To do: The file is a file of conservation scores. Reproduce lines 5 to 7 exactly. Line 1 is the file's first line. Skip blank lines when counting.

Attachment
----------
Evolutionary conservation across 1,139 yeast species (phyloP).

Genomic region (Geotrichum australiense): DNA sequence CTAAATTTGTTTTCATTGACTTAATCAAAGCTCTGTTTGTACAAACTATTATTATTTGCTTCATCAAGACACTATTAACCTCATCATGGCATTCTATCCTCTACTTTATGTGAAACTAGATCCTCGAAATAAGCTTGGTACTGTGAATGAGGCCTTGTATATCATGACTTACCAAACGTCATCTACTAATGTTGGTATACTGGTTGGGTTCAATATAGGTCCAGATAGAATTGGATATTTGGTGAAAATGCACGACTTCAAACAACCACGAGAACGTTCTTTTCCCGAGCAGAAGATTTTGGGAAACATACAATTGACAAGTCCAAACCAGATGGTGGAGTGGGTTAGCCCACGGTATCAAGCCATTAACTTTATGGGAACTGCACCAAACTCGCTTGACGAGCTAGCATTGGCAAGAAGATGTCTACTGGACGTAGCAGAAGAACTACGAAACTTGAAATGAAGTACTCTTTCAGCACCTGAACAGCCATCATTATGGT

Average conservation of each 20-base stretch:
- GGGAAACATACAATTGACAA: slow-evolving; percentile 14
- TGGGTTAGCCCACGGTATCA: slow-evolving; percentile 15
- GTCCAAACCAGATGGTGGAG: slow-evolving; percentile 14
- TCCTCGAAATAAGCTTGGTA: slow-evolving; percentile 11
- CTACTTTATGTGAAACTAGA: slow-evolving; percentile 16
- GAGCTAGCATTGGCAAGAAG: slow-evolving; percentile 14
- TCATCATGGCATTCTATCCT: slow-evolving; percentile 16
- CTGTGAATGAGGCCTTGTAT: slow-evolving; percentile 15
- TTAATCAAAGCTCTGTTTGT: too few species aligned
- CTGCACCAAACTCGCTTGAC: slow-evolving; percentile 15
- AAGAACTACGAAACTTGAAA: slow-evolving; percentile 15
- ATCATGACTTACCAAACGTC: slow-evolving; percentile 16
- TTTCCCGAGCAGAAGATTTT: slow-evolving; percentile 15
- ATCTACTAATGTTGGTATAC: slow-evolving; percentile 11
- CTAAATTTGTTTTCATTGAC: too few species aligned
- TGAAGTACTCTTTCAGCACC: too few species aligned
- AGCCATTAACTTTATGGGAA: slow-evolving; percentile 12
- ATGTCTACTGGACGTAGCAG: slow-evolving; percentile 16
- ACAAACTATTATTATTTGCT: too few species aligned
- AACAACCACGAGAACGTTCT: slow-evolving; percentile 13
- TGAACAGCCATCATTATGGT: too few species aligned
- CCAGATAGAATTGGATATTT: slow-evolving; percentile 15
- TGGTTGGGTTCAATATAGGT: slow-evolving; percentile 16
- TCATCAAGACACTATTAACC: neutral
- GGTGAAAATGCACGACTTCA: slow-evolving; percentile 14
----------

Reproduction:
- TGGGTTAGCCCACGGTATCA: slow-evolving; percentile 15
- GTCCAAACCAGATGGTGGAG: slow-evolving; percentile 14
- TCCTCGAAATAAGCTTGGTA: slow-evolving; percentile 11